There is a large global burden of cancer attributable to infections (about 15% of all cancer cases worldwide, according to recent IARC estimates), particularly in low- and middle-income countries. Given that infections are amenable to the development of preventive tools, research in the Section of Infections (INF) on infectious agents and cancer makes a key contribution to the mission of IARC.
The Section has two groups: the Infections and Cancer Biology Group (ICB) and the Infections and Cancer Epidemiology Group (ICE).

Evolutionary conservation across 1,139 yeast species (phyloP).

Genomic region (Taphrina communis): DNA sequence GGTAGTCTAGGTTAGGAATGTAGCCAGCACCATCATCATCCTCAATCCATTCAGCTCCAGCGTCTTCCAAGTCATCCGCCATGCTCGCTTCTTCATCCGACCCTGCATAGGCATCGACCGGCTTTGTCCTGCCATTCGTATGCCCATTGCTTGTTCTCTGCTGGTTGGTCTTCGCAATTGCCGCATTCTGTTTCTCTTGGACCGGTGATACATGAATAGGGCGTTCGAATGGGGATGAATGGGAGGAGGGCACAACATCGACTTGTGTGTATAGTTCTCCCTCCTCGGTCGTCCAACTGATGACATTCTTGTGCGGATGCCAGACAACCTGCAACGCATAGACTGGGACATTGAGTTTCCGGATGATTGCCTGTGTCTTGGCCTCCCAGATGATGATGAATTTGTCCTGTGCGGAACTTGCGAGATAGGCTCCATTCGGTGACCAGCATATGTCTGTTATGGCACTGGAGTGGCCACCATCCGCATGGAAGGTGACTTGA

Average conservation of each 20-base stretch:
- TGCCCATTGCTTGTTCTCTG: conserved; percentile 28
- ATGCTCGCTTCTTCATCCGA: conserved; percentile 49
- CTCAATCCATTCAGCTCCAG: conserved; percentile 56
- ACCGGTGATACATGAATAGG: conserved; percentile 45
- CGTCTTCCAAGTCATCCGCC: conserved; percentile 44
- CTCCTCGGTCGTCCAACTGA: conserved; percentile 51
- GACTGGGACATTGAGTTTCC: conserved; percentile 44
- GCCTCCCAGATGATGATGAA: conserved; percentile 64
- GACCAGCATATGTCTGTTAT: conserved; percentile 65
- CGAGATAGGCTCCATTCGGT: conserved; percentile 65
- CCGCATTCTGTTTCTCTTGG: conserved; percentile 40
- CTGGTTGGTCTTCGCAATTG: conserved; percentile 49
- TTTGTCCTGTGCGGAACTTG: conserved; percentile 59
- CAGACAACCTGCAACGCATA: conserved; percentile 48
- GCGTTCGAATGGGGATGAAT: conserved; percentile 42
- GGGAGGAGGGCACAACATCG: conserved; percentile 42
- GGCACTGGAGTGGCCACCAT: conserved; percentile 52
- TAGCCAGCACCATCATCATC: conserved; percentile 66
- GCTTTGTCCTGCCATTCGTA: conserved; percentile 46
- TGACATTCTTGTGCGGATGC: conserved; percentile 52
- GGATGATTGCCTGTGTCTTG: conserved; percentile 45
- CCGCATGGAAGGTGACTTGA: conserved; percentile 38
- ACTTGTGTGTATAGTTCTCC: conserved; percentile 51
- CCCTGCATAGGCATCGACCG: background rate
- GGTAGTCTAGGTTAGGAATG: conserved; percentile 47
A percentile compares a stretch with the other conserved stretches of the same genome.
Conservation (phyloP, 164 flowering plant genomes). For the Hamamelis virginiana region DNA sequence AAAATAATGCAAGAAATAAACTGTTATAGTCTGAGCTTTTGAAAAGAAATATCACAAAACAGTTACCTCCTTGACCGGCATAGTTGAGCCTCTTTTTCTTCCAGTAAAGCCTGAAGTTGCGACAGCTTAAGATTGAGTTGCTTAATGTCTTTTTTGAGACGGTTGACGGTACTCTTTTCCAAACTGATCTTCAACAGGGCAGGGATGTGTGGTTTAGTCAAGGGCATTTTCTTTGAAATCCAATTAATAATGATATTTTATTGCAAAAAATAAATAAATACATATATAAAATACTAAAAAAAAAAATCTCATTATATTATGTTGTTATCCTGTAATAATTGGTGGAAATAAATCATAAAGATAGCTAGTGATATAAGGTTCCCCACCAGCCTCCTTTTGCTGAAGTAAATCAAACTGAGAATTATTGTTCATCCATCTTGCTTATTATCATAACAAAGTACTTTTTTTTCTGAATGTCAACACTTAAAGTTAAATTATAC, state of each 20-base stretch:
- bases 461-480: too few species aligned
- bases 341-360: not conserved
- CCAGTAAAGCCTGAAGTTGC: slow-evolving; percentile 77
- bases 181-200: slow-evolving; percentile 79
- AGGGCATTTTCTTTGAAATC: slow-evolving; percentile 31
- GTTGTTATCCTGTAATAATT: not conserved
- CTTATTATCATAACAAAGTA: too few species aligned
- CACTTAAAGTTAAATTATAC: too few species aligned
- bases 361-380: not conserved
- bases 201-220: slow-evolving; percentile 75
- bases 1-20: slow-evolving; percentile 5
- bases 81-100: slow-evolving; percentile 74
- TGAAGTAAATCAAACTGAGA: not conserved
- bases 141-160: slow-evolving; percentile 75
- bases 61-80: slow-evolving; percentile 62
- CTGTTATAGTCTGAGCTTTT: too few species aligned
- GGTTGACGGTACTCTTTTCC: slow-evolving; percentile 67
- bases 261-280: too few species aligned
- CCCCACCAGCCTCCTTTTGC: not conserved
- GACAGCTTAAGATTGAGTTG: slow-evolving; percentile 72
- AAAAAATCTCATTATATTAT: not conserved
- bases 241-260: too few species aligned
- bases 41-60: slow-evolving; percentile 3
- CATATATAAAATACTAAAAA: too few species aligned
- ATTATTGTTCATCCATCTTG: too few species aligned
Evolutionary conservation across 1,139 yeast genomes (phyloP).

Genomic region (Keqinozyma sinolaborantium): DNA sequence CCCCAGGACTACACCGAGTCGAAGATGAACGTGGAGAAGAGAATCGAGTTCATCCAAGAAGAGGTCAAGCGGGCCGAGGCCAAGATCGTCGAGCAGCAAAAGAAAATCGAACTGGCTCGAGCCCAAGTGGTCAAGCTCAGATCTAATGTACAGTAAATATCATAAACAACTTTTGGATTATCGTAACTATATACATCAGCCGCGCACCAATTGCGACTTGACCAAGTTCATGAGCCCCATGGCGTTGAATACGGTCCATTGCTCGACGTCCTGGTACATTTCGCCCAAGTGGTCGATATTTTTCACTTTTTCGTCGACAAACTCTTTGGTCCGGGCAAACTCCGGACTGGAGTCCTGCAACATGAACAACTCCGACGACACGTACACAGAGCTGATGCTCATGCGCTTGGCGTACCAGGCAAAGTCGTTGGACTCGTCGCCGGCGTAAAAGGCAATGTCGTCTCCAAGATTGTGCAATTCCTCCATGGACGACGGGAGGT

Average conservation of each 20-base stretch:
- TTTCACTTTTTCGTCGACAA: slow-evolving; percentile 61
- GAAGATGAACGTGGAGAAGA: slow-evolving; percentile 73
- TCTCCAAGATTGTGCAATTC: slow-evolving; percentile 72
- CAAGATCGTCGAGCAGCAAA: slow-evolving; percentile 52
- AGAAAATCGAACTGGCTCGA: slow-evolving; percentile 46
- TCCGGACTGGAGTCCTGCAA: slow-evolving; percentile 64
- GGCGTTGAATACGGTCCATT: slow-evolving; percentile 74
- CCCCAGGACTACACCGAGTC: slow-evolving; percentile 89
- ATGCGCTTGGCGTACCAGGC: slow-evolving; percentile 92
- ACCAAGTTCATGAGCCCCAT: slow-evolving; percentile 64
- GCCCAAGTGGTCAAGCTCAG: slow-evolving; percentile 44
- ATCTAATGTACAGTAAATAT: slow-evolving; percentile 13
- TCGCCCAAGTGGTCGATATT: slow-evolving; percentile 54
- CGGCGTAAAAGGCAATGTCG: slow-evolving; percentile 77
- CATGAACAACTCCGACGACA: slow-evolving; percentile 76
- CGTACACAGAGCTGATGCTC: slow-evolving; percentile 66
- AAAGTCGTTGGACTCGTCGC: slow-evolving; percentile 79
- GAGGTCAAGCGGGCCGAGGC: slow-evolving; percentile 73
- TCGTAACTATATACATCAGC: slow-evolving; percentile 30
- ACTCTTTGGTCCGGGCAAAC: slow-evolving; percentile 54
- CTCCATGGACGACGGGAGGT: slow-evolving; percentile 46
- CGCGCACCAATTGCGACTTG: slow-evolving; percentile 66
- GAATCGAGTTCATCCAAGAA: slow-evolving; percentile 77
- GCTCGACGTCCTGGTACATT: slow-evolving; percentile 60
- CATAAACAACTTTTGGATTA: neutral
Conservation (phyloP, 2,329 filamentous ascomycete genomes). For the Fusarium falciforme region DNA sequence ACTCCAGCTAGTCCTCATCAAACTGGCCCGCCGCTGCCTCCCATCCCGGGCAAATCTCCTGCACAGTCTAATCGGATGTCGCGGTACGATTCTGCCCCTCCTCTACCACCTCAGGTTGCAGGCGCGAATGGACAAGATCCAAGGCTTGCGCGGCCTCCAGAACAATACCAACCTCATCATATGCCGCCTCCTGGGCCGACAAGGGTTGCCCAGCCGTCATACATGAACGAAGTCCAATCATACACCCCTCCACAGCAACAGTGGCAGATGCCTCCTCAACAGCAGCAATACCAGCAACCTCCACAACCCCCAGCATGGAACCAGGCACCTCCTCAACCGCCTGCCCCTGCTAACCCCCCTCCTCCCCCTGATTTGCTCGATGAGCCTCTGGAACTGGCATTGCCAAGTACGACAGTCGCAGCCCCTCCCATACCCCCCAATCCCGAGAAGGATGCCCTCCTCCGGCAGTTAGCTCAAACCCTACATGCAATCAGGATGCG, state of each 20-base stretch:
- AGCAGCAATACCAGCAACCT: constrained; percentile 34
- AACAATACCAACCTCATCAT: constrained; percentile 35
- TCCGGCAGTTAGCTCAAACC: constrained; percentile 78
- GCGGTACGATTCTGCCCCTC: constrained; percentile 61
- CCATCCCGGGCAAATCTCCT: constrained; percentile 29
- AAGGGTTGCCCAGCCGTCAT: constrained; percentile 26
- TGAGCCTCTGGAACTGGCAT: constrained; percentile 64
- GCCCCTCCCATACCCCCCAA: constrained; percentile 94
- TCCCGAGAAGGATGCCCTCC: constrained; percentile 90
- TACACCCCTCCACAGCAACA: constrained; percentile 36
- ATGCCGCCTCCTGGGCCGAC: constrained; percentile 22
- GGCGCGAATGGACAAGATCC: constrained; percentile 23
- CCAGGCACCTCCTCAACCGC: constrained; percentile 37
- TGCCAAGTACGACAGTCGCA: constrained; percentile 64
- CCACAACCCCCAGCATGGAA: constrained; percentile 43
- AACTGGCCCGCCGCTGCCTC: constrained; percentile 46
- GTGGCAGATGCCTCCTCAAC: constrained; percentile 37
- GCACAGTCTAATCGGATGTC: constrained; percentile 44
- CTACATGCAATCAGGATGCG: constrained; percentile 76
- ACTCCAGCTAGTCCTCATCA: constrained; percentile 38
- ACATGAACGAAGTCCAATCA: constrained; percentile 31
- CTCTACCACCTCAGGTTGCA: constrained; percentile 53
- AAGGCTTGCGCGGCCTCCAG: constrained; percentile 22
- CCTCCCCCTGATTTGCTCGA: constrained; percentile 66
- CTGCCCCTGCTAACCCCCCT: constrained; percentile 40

The broad range of research work in INF spans the entire pathway from discovery to application in public health policy. Activities in ICB focus more on the establishment of novel associations between infections and human cancers, whereas research in ICE focuses more on the epidemiology of well-established, or strongly suspected, infectious human carcinogens. There are certain topics that are specific to the expertise of ICB, such as the transforming mechanisms of cutaneous human papillomavirus (HPV) types and the identification of new viruses, and other topics that are specific to the expertise of ICE, such as research programmes on the global burden of cancer attributable to infections and modelling of cervical cancer control. There are also strong interactions, particularly in the domain of mucosal HPV types and cancer risk, which is a long-standing research interest for both groups. The multiplex diagnostic platform for oncogenic infections developed by ICB for international epidemiological studies is central to several ICE studies on HPV and cancer, most notably those on HPV vaccine effectiveness in low- and middle-income countries.